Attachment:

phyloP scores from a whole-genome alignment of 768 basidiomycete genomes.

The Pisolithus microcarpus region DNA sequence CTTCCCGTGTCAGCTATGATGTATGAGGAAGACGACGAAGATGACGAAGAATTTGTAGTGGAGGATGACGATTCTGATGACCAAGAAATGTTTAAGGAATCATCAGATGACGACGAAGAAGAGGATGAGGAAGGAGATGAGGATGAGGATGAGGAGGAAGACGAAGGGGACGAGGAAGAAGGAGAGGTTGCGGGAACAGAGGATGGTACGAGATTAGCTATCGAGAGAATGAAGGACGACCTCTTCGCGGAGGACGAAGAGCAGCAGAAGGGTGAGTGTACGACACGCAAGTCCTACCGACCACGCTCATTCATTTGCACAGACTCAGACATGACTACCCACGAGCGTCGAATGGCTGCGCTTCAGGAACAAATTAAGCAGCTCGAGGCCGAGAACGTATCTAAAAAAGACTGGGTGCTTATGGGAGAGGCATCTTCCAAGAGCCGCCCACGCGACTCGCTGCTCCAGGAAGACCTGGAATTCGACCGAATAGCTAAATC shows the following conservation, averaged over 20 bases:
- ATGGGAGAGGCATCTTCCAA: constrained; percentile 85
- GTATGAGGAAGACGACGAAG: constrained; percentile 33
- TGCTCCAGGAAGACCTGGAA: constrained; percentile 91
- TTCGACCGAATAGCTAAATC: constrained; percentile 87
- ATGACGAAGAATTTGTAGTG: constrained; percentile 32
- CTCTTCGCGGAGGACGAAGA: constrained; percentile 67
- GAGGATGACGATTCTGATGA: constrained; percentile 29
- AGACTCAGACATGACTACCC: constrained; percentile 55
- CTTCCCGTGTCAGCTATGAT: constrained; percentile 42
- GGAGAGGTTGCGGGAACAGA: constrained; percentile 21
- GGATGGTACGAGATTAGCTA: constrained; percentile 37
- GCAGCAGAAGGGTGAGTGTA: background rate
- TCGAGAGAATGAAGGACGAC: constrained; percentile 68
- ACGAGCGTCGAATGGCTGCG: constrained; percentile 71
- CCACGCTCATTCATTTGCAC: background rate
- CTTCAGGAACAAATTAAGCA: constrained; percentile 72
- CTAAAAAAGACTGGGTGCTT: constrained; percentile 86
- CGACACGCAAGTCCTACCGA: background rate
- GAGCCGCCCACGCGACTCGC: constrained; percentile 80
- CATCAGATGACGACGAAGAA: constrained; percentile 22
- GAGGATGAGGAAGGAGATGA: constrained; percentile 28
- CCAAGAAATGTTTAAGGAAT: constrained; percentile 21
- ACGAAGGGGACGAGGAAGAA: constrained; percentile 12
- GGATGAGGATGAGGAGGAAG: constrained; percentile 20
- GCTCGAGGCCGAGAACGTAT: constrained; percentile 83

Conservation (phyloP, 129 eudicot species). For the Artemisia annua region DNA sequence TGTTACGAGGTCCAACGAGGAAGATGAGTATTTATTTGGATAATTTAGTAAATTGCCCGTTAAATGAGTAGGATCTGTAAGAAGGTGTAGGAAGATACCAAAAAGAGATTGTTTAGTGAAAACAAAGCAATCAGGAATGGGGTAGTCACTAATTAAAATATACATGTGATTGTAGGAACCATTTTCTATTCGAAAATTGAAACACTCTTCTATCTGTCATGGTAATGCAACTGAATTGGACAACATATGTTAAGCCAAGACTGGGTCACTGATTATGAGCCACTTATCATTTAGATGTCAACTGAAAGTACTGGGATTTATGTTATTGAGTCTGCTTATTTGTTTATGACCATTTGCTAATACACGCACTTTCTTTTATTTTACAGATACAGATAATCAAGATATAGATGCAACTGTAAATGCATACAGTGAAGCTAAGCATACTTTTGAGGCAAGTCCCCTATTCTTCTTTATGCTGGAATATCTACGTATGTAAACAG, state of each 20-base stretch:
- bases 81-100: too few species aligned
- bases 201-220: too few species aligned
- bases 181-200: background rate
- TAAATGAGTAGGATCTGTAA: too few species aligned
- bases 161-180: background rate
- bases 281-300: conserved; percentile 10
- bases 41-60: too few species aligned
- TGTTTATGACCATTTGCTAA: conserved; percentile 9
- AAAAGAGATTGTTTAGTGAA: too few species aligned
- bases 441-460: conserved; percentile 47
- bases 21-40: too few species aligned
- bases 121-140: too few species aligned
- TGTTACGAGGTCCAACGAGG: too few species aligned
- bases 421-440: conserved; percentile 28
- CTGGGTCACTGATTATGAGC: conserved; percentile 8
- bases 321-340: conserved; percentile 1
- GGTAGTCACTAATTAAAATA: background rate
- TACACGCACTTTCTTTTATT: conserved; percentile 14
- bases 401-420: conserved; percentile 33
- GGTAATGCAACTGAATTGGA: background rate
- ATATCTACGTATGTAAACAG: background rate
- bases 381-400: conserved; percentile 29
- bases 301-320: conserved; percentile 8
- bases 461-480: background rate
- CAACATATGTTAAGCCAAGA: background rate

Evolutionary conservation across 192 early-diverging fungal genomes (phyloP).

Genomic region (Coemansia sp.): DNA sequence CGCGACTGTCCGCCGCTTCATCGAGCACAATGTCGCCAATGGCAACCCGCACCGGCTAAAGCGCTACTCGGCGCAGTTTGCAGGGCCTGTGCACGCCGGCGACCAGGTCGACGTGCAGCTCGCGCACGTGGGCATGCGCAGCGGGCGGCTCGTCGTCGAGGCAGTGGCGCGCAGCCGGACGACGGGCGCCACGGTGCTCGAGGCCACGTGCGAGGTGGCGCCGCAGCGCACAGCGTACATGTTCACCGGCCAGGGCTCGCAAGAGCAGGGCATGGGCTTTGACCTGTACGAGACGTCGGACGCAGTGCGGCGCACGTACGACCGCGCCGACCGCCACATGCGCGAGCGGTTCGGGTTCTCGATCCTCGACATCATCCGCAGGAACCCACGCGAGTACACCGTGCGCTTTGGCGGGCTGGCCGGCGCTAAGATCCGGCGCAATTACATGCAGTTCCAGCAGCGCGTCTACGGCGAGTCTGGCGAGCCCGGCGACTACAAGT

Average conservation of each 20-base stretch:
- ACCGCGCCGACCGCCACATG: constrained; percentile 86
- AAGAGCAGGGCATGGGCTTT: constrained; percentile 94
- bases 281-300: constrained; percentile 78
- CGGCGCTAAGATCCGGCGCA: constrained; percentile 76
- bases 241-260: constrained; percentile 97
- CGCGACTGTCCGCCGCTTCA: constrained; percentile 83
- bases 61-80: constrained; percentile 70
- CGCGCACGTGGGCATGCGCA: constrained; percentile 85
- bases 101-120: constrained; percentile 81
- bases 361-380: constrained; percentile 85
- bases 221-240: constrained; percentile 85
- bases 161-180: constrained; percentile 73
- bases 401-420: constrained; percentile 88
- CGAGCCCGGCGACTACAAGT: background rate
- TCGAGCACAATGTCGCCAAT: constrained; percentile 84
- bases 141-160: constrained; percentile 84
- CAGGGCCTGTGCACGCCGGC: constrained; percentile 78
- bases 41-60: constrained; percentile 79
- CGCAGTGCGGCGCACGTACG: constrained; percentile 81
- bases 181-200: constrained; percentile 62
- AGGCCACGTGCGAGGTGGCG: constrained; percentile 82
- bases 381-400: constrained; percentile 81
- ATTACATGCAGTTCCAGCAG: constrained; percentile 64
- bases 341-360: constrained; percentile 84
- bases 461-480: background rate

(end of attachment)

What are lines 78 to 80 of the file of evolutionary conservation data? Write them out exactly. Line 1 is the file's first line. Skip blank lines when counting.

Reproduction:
- bases 381-400: constrained; percentile 81
- ATTACATGCAGTTCCAGCAG: constrained; percentile 64
- bases 341-360: constrained; percentile 84